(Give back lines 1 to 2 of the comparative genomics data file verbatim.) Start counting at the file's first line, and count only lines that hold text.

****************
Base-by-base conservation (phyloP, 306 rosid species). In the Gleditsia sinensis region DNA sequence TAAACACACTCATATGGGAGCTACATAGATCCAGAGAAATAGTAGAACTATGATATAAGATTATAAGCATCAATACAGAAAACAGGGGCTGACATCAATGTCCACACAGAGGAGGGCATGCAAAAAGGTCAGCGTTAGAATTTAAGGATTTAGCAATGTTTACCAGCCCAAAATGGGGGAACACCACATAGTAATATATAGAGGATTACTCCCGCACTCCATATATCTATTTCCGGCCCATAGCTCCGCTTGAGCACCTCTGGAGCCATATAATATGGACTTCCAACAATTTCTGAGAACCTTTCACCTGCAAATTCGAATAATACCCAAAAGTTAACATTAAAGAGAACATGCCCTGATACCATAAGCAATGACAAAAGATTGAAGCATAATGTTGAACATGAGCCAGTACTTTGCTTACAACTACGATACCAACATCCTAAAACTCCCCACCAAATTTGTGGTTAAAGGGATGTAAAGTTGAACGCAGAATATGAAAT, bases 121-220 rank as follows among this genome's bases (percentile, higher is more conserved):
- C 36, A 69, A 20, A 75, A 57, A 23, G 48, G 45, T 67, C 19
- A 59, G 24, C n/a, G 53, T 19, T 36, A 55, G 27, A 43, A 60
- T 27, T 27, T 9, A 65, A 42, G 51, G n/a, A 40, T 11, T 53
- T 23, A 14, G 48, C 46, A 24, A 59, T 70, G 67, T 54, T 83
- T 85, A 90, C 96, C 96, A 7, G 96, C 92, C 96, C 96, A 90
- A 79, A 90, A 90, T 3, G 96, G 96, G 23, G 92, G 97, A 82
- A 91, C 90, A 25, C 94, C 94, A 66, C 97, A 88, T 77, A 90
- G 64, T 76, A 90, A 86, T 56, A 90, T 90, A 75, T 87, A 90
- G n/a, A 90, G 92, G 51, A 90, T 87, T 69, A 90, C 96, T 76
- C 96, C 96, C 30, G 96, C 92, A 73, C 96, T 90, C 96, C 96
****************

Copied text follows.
Base-by-base conservation (phyloP, 306 rosid species). In the Gleditsia sinensis region DNA sequence TAAACACACTCATATGGGAGCTACATAGATCCAGAGAAATAGTAGAACTATGATATAAGATTATAAGCATCAATACAGAAAACAGGGGCTGACATCAATGTCCACACAGAGGAGGGCATGCAAAAAGGTCAGCGTTAGAATTTAAGGATTTAGCAATGTTTACCAGCCCAAAATGGGGGAACACCACATAGTAATATATAGAGGATTACTCCCGCACTCCATATATCTATTTCCGGCCCATAGCTCCGCTTGAGCACCTCTGGAGCCATATAATATGGACTTCCAACAATTTCTGAGAACCTTTCACCTGCAAATTCGAATAATACCCAAAAGTTAACATTAAAGAGAACATGCCCTGATACCATAAGCAATGACAAAAGATTGAAGCATAATGTTGAACATGAGCCAGTACTTTGCTTACAACTACGATACCAACATCCTAAAACTCCCCACCAAATTTGTGGTTAAAGGGATGTAAAGTTGAACGCAGAATATGAAAT, bases 121-220 rank as follows among this genome's bases (percentile, higher is more conserved):
- C 36, A 69, A 20, A 75, A 57, A 23, G 48, G 45, T 67, C 19